Q When I was 15, I had a three-month-long sexual relationship with a 32-year-old woman. She was a friend of the family, and my parents were going through a divorce. I stayed with her for the summer, and she initiated a sexual relationship. Looking back, I can see that she had been grooming me. We used to have conversations online and via email that were very inappropriate considering our age difference. The relationship ended when I went home, but she remained flirty. As a 15-year-old, I had a hard time sorting out my feelings for her, but we remained in contact. Now we speak sporadically, and it's usually just small talk.
Soon after, I met a girl my own age and we started dating. Twenty years later, we are happily married and have two wonderful children. Our sex life is active and fulfilling. The only problem is my wife is very proud of the fact that we were each other's "first and only" sex partners. When we first slept together at 16, I couldn't admit that she wasn't my first, and I didn't want to get the older woman in trouble. I don't want to hurt my wife by revealing the truth. Can I keep this secret to myself? —This Revelation Undermines Total Harmony
A Like you, TRUTH, I lost my virginity to an older woman at age 15. My first was closer to me in age (20s, not 30s) than your first—the woman who preyed on you—and I never felt like she took advantage of me. If anything, I was taking advantage of her, as our sexual relationship helped me sort out my shit. (I could get through sex with a girl, yes, but I had to think about guys the whole time. I resolved to cut out the middlewoman and have sex with guys instead.) Over the years, well-meaning people have tried to convince me that I was damaged by this experience, but I never felt that way.
Based on your letter, TRUTH, it doesn't sound like you were damaged or traumatized by this relationship. You quickly figured out that what she had done to/with you was squicky and inappropriate; the fact that she didn't leave you damaged or traumatized doesn't make what she did OK. But it sounds like your only issue—it's the only issue you raise—is whether you can continue to allow your wife to think she was your "first and only."
Unless you need to unburden yourself to the wife for your own sanity, TRUTH, or you think there's a chance she could discover the truth on her own, don't let one marital ideal—you should be able to tell each other everything—obscure an equally important if less obviously virtuous marital ideal: You don't have to tell each other everything. Protecting your spouse from the truth, allowing your spouse to have their illusions, is often the more loving choice. While there are deceptions that aren't OK—crushing student-loan debt, a second family hidden in another city, you are Dinesh D'Souza—some deceptions are harmless.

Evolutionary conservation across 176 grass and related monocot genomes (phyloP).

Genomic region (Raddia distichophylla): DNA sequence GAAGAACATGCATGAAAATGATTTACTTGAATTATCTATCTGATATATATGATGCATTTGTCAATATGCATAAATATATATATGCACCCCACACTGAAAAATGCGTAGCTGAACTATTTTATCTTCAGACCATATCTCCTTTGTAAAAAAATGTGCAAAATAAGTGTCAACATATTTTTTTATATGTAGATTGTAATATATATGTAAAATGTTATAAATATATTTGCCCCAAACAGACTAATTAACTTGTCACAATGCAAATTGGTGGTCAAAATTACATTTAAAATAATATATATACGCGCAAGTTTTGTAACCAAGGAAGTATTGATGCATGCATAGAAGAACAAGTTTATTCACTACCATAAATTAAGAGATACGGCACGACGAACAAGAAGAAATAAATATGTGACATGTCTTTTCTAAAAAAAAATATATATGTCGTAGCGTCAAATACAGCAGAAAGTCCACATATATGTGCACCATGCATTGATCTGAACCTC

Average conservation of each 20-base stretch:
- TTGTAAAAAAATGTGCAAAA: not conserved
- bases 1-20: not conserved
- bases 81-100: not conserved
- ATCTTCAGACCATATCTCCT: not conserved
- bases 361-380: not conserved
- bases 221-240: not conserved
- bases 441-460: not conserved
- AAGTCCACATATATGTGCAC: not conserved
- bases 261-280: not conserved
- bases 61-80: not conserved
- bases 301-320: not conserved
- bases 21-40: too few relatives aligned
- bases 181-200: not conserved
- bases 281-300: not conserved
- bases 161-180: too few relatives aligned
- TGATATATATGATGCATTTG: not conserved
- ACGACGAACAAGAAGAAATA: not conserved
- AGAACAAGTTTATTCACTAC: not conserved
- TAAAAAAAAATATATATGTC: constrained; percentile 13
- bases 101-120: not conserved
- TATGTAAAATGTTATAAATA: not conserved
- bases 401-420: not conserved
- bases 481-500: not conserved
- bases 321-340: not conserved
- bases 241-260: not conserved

Allowing your wife to continue to believe that she was your "first and only" falls squarely into the harmless camp.
Q I'm a 30-year-old gay man engaged to my partner of four years. During a conversation about faithfulness, I let slip to my dad that we are monogamish. He immediately went into a screed about the affair my mother had and how being open means I'm setting myself up for hurt. He suggested he couldn't support the marriage unless we were monogamous. He's coming from a place of love, but I need advice on how to let him see that marriage doesn't always equal monogamy. —Stressed Ontarian Now
A You could point out to your dad that monogamy didn't protect him from hurt—Mom cheated on Dad, Dad got hurt—and then quickly add that being monogamish doesn't make you immune to hurt. If your partner were to violate the terms of your monogamish relationship, then you could get hurt, SON, just like Dad got hurt when Mom violated the terms of their monogamous relationship. Or you could tell your dad what he wants to hear—you've decided to be monogamous—and run him on a need-to-know basis. And unless you and your husband-to-be want to formally bring a boyfriend into your relationship at some point—including your boyfriend at the holidays, bringing him along on family trips, et cetera—Dad doesn't need to know that you're having three-ways, joining sex clubs or tag-teaming twunks at the Folsom Street Fair
Q I'm a 30-year-old straight guy, married to a 38-year-old woman. When we were dating, we had an amazing sex life, but over the last eight years, we've averaged once or twice a year. I don't pressure her or make her feel bad, I tell her how attracted to her I am, I've asked about her interests and her pleasure, but all I ever get in return is "I'm overweight, I'm depressed, I don't know why my sex drive is low." She's seen doctors but ignores their advice, and tells me she feels bad for me but there's nothing she can do. We haven't had sex for more than a year. I'm a good-looking guy who spent most of his 20s in a sexless marriage. The usual advice is to do more of the housework and take care of the kid, but I do most of that already while working full-time. I'm at my wit's end. I feel depressed, angry and beyond frustrated. I don't know how to deal with this. —Boy Lacks Ultimate Erotic Balance As Life Lacks Sex
A Yours is one of those cases where doing the "wrong" thing (staying in the marriage and getting sex elsewhere) may be preferable to doing the "right" thing (divorcing your depressed wife, traumatizing your poor kid, starting over again on Tinder). If you want to be honest with the wife, BLUEBALLS, tell her that you can accept a sexless marriage but you won't accept a sexless life. The upside for her: You're not going to leave her, and she's no longer under any pressure to put out. With any luck, your wife will be relieved and you can transition to a functional, happy, companionate marriage.
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